But the eighth-graders at St. Mary’s were the rowdiest classmates I would ever have, and no teacher could hold us back. I remember a day when maybe half the class stayed after school. At some point the teacher left; I can’t remember if she planned to return or if we were simply supposed to remain there on the honor system. We responded by tipping over desks and throwing books on the floor and basically wrecking the room. No one said anything to us the next day. Now that was my kind of school. I remember wondering if the public school, which was right across the street, was even rowdier. All of my guy friends that year were from St. Mary’s, but the girls I cavorted with were all from the public school; therein lies everything I know about the public schools of Storm Lake between 1972 and 1973 (or at any time, for that matter).
That only begins to tell you what was good about Storm Lake. The house we moved to was bigger and older than the one in Des Moines and had beautiful woodwork inside. It was located across the street from a park, and beyond that was the lake. Lakeshore Drive was part of the route that all the teenagers made as they scooped the loop, and in my mind Storm Lake was one big circle where all the fun people passed our house at least once a day. The soda fountain at Ben Franklin’s, the grain silo on the main drag, the huge motorcycles that all the St. Mary’s student kept crashing, wide alleys, and even, strangely enough, the squealing pigs at Hygrade, all those things and countless more contributed to Storm Lake’s charm. To me it was like a countrified and modernized version of American Graffiti, with nature hippies instead of guys with short, slicked-back hair. When John Fogerty sings “We could make music at the Greasy King” during “Sweet Hitchhiker,” my mind flashes immediately to the burger joint—can’t tell you the name, can’t tell you the street—where we went after the football and basketball games (unless, that is, we were roaming the railroad tracks with the public school girls).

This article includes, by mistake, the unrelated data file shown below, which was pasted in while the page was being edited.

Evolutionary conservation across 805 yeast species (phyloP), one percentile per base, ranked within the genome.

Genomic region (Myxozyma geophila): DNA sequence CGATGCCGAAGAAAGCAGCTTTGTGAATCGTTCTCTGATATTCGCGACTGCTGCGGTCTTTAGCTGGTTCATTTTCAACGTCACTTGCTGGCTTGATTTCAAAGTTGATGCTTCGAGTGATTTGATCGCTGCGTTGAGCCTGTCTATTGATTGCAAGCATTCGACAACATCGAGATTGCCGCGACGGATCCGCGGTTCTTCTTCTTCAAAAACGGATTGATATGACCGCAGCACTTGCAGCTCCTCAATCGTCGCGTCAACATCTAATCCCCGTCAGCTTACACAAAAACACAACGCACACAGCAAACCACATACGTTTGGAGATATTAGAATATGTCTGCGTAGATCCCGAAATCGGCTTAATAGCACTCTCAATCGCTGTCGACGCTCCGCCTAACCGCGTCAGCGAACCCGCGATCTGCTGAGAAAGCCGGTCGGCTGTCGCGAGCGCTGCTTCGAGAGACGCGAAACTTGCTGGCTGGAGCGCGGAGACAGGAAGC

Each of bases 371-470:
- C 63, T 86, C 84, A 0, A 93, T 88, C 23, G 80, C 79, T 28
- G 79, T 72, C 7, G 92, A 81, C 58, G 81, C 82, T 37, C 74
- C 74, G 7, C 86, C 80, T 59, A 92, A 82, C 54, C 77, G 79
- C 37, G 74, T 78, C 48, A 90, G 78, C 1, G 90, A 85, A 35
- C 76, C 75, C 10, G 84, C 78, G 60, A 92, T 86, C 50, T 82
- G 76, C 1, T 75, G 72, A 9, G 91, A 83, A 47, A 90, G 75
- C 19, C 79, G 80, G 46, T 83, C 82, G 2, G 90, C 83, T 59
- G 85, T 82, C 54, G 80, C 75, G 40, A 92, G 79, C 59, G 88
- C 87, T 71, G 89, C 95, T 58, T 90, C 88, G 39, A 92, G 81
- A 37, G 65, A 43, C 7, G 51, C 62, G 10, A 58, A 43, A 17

Clearly we had found the Promised Land, but after a year we he headed east, to Ohio. Since then I’ve only been back to Storm Lake a few times. Even though the houses aren’t as big as they were in my memory (how could they be?) and I lost track of my old buddies and your perspective tends to change as you grow older, I still think Storm Lake was the right place and the right time for me.
With a family of eight, it’s hard, after people have moved around the country, to reunite everyone, but recently seven Wilsons were in the same house, including our oldest sister, who’s now the only family member living in Iowa—close to Storm Lake, in fact. She brought to Celina, Ohio (where my parents now live) a copy of the Storm Lake Times that contained the jubilant article its co-owner and editor, Art Cullen, wrote after the Times won a Pulitzer Prize for its investigative reporting. The judges commended the Times for “editorials fueled by tenacious reporting, impressive expertise and engaging writing that successfully challenged powerful corporate agricultural interests in Iowa.” Along with shedding light on the nitrate pollution caused by bad farming practices, the paper exposed the dark money used to suppress that conclusion. The damage isn’t limited to Buena Vista County, where Storm Lake is located. “It is choking the waterworks and the Gulf of Mexico,” Cullen wrote in an editorial. “It is causing oxygen deprivation in Northwest Iowa glacial lakes.” If you think about it, the story has parallels to Flint, Michigan—or more directly to Celina, Ohio, where similar shortsightedness has forced officials to post a closed sign for entire summers on a lake that has long been a big tourist draw.
There is a message here. Typically the Pulitzer Prize goes to the big city papers, but not this time. The judges deserve credit for recognizing the value of a twice-a-week newspaper with a circulation of 3,000. And the staff at the Storm Lake Times deserve credit for taking their role as journalists seriously instead of delivering the fluff (or clickbait) so many magazines and papers resort to in a desperate attempt to “build their base.” “We’ve always believed that the Storm Lake Times should be as good at covering Storm Lake as the New York Times is at covering New York,” Cullen has written. Ultimately no matter where you are there’s a story to be told. That’s true if you’re a journalist or a fiction writer or a songwriter—meaning you don’t have to move to Greenwich Village to tap into something vital.